Shop to find a drop

Shop to find a drop

The Whisky Shop is bringing whisky to a new market by mixing High Street marketing techniques with outstanding whisky. Dominic Roskrow spoke to Ian Bankier

Places | 14 Apr 2006 | Issue 55 | By Dominic Roskrow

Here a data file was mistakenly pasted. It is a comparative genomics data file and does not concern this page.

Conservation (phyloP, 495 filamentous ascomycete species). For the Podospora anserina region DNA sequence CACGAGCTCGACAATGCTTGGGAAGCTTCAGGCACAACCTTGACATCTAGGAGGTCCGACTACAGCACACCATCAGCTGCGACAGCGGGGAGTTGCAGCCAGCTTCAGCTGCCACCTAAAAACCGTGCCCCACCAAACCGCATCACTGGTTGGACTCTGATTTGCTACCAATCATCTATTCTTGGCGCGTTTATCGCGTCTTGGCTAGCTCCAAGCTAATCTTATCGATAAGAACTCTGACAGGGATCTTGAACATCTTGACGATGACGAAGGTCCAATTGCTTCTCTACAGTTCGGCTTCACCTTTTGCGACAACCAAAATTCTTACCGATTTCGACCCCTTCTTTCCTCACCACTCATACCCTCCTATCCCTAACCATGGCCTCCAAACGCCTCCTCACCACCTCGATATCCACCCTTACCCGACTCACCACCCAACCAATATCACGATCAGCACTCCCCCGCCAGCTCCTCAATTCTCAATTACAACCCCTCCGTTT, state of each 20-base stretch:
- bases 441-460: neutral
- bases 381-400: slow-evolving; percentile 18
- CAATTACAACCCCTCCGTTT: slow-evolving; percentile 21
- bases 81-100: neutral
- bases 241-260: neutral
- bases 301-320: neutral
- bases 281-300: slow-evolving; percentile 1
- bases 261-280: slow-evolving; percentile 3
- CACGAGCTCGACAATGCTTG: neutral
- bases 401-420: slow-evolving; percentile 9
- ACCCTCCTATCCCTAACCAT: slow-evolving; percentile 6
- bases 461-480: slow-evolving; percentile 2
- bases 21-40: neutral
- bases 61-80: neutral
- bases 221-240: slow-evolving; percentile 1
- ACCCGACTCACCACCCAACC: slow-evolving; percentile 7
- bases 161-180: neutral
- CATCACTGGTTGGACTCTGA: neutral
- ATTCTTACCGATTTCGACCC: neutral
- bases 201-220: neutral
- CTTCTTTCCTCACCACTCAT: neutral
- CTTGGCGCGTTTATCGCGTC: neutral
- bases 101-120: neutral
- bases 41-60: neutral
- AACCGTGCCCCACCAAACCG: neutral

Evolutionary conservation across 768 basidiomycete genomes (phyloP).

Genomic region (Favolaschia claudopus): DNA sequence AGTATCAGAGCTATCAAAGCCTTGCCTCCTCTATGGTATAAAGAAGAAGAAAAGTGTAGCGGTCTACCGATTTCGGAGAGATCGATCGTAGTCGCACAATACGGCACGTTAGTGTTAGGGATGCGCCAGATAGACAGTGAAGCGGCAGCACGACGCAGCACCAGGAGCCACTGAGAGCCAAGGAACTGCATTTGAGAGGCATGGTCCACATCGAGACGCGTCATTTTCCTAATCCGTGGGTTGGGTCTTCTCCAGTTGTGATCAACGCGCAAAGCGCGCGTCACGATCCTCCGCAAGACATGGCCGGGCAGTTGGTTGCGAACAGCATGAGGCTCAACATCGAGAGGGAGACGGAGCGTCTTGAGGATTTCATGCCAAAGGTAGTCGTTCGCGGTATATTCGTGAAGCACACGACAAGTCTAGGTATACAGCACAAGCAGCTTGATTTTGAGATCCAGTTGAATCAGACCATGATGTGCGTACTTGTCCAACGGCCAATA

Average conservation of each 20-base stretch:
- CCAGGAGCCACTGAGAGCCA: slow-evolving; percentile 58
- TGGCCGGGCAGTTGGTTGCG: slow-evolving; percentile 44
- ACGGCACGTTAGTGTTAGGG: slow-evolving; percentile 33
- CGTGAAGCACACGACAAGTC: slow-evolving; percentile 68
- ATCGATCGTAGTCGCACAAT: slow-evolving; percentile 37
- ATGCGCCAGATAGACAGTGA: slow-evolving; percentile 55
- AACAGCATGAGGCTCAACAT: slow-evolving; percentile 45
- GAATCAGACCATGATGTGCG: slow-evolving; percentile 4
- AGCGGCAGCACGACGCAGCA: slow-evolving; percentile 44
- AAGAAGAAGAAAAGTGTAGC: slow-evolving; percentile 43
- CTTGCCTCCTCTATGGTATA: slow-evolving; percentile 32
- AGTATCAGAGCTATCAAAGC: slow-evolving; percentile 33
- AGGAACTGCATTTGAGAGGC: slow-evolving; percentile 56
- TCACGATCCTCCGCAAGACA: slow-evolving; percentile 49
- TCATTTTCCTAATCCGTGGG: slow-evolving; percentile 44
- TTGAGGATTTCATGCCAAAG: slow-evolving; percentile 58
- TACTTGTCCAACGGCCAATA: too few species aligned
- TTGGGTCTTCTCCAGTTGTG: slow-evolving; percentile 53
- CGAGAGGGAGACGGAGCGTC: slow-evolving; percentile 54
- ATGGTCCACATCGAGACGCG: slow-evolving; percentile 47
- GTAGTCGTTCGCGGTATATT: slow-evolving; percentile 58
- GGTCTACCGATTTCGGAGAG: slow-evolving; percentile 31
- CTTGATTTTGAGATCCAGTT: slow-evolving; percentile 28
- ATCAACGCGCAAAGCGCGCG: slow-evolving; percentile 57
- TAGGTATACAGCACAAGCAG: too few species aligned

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It’s a wet day out of season in the English tourist city of York. There are few people out and about but at The Whisky Shop, nestling in the city centre next to the Jorvic Centre, there is a steady stream of people.I’m chatting to Ian Bankier when he spots an ageing weather-worn couple who seem a little out of sorts. She’s looking round with interest, he looks like he’d rather be chewing a pair of sweaty old socks.Bankier offers the woman a Scottish malt whisky-based liqueur.“And can I tempt you with a malt,” he says to the man, who perks up a little. A minute later the woman tells her husband that if he likes the whisky that much she’ll treat him to it.“And that in a nutshell is how The Whisky Shop works,” says a beaming Bankier as the couple leave, the man clutching his purchase gleefully. “It’s amazing how many times it’s the woman who leads the way.” Chief executive Ian Bankier bought The Whisky Shop some two years ago at a time when its small number of shops were floundering. Since then he’s all but doubled the number of outlets to 10.New outlets in Scotland have now been joined by shops in Newcastle and York.And Bankier and his team aren’t cutting corners. The rent on the York site, in a primary retail location, runs to tens of thousands of pounds.“To survive here we have to use all the tricks of High Street retailing,” he says.“But with the English shops in particular I believe we are taking advantage of an untapped market and I think there is a great opportunity.” Up to 10 more shops are planned in the months ahead as the company seeks to reach a critical mass that would allow it top compete fairly with the big boys. Potential sites for new shops include Cambridge, Oxford and Solihull in the affluent West Midlands. London is a long term target but not, says Bankier, an immediate priority.But his philosophy is a simple one: target the sort of people who think they don’t like whisky and open the market up. To do that means cutting out the snobbery and elitism and making life simple for the customer.Glance around a Whisky Shop outlet such as the one in York and you’ll quickly get the picture. The design is contemporary, clean and minimalist. The far wall is back-lighted and features miniatures.To the left are casks containing independent bottlings of the likes of Deanston, Ledaig and even Macallan.To the right are the connoisseurs’ whiskies, everything from rare and discontinued distilleries through to a very reasonably priced Springbank.And just to make it easy for the enthusiast to take the plunge with one of the more specialist single malts, many of them are sold in 10cl, 20cl and 50cl bottles as well as the full one.“It means that someone can buy a special whisky perhaps to take and share with their dad without breaking the bank,” says Bankier. “At the same time they can experiment a bit and find out what they like.” But the best trick that The Whisky Shop pulls off is to kid you at surface level that it’s all a bit lightweight and then reveal its secrets in layers. First impressions make even the novice feel comfortable.Liqueurs are prominently displayed and on offer. Wherever you look you’ll see a Famous Grouse or a Bell’s – safe household names that make the vaguely interested feel that they are not swimming out of their depth. But spend a few minutes and no matter how well you know your whisky, you’ll find something to delight.The casks – all available for sampling – are another way of bringing the casual visitor to another level, and here the worlds of the relative newcomer and the connoisseur are brought together.The key element, says Bankier, is staff training.“Every person employed at The Whisky Shop understands what they are selling,” he says. “But most importantly they have to understand what the customer is after. It’s easy to scare people off.” It’s hard not to come away enthused by The Whisky Shop, and with a new wave of shops in the pipeline, it’s all good news for whisky.Nor does it end there because Bankier is prepared to listen to anyone who might want to open a franchise.“I’m very flexible about what they might want to do,” he says. “We’d provide the stock and our support and expertise with regard to selling whisky. I’d be happy to talk to anyone with ideas if it meant possibly getting to a new market.” It’s an exciting thought.And it could well mean that there could be many more hen-pecked husbands happy to go on shopping trips in the future.
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